Thursday, 6 June 2013

The ethics and moral dilemma of Dark Procurement

A judge has ruled that an accountants job is to cut bills even if that relates to tax avoidance.

That ruling provides justification for sharing this blog which was original posted as a guest blog on Spendmatters:

The tragedy of the Dhaka factory collapse, which led to the death of over 1,000 innocent factory workers, has placed some procurement strategy under a cloud. There is a dark side of procurement with moral dilemmas which recognises there is more to ethics in procurement than the CIPS code.

Those directly responsible for the supply chain management of clothes with a 'Made in Dhaka' label are faced with a question as to whether or not this is something they would want to include on their CV or LinkedIn profile. While you would not necessarily be proud of sourcing from the Dhaka factory, is buying from low price sources such a bad thing if you are the CPO and that's what achieves the organisation's strategic objectives?

If there is a perception that buying cheap clothes for retail is distasteful, is there not also an element of public service linked to making available low price clothes for those who have to 'watch every penny'? 

There is another dark side of procurement; buying things which society would not necessarily celebrate. Buying some things must cause personal dilemmas for CPOs but that doesn't mean the CPO has no conscience and is a 'baddie'. The CPO must focus on delivering the best professional procurement, regardless of whether or not they agree with the policy. Arguing that poor procurement is justifiable in bad situations just doesn't add up.

There are other examples of dark procurement. For example, I found it quite bizarre when I learnt of the procurement team at a missile manufacturer seeking accreditation of their approach to environmental management. It seemed very odd to me that, when buying for the manufacture of something which will cause mass destruction, you want to be sure that you minimise environmental impact! Maybe it's not so strange but just professionalism?

Then we have the interesting position of buying ropes for the hangman. Yes, someone has to do that, as has recently been highlighted through a procurement exercise in India. You may be completely against the death penalty and even a sympathiser with some of those awaiting the death penalty for political reasons. But does it not make sense to ensure that the hangman's rope is the most fit for purpose and the most merciful? Shouldn't the best of professionalism in procurement be pursued even in such dilemmas?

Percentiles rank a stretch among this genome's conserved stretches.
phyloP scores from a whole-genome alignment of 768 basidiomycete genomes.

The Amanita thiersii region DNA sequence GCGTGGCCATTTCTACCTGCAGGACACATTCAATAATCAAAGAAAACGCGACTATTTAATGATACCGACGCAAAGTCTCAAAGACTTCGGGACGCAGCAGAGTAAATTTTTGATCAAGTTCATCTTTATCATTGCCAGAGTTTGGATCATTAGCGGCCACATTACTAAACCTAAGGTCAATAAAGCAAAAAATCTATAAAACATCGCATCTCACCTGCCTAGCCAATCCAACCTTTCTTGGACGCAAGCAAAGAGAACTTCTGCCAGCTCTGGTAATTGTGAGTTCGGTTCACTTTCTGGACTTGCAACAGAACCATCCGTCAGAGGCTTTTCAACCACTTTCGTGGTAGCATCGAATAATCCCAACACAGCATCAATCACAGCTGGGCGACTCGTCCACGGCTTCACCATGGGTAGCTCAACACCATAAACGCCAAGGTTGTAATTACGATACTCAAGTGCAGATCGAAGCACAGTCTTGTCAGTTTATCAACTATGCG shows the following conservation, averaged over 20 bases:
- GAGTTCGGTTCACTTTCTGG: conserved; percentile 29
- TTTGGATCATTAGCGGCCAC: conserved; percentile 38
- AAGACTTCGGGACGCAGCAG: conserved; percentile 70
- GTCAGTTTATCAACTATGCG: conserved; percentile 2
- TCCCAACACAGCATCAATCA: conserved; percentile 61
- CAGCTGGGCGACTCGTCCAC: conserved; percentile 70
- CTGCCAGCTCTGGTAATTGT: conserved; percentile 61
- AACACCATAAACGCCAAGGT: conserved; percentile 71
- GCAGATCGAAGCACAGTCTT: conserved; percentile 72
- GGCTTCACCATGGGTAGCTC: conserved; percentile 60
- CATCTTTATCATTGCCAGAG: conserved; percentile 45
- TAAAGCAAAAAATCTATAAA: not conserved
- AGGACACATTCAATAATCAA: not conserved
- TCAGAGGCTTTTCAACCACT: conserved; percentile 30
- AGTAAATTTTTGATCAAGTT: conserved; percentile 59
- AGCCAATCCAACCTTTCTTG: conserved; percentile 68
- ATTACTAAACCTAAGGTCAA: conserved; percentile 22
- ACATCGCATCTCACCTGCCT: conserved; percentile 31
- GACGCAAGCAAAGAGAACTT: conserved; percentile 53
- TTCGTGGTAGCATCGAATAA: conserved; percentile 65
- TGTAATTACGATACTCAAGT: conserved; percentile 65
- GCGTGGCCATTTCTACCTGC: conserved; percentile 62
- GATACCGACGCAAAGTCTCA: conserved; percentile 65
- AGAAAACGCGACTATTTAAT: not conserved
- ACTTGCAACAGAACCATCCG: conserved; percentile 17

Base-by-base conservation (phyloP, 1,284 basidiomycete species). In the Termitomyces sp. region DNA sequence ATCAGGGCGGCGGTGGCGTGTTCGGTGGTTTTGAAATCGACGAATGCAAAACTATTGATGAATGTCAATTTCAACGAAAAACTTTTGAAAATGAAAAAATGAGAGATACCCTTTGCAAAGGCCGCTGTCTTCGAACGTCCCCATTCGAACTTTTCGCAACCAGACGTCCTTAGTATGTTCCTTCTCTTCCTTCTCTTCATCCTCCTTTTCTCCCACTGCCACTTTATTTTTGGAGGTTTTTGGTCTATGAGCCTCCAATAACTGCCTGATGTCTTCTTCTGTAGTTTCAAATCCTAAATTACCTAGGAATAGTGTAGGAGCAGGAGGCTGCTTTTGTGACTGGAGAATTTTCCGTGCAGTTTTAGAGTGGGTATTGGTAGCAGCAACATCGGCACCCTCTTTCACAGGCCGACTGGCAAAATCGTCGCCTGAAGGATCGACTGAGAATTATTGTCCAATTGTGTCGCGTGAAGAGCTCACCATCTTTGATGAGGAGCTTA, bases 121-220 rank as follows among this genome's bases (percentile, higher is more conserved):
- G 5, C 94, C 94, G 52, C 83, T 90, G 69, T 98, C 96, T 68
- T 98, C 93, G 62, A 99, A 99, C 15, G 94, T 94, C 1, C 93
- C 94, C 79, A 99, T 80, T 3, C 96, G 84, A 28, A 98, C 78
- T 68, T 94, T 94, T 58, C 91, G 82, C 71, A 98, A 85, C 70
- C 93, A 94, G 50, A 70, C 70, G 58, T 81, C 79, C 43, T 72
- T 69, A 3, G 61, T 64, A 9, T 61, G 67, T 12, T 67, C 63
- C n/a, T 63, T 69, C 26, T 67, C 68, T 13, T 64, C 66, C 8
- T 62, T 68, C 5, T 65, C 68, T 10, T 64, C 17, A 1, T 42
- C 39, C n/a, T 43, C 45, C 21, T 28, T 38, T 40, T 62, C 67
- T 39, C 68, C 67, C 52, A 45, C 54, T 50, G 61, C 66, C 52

Moral dilemmas and ethics work both ways too. It would be wrong for a CPO to go on a personal crusade pursuing their own political, social and religious beliefs if they do not coincide with the strategic position of their employing organisation. Wouldn't that be non-professional?

So, say for example, the leadership of the organisation where you are the CPO has consistently demonstrated cynicism of global warming. You believe in sustainable procurement and that it will benefit society in the long term - the Board don't agree. You are asked to procure a major piece of equipment. You delegate the work to your deputy. Your deputy however, is passionate about sustainability - they believe with their heart 'green is best' and progress a procurement which results in two offers, one 0.5% higher than an alternative option. The only difference between the two bids is the environmental impact. The additional cost for the environment offer is £1m. Your deputy recommends the higher, 'green' bid. You sympathise with your deputy but what are you going to recommend to teh Board?

Does professional procurement have room for a conscience - that in itself is a dilemma which doesn't appear to feature much in discussion.

NB This blog was first published as a guest blog on Spendmatters on 15 May 2013

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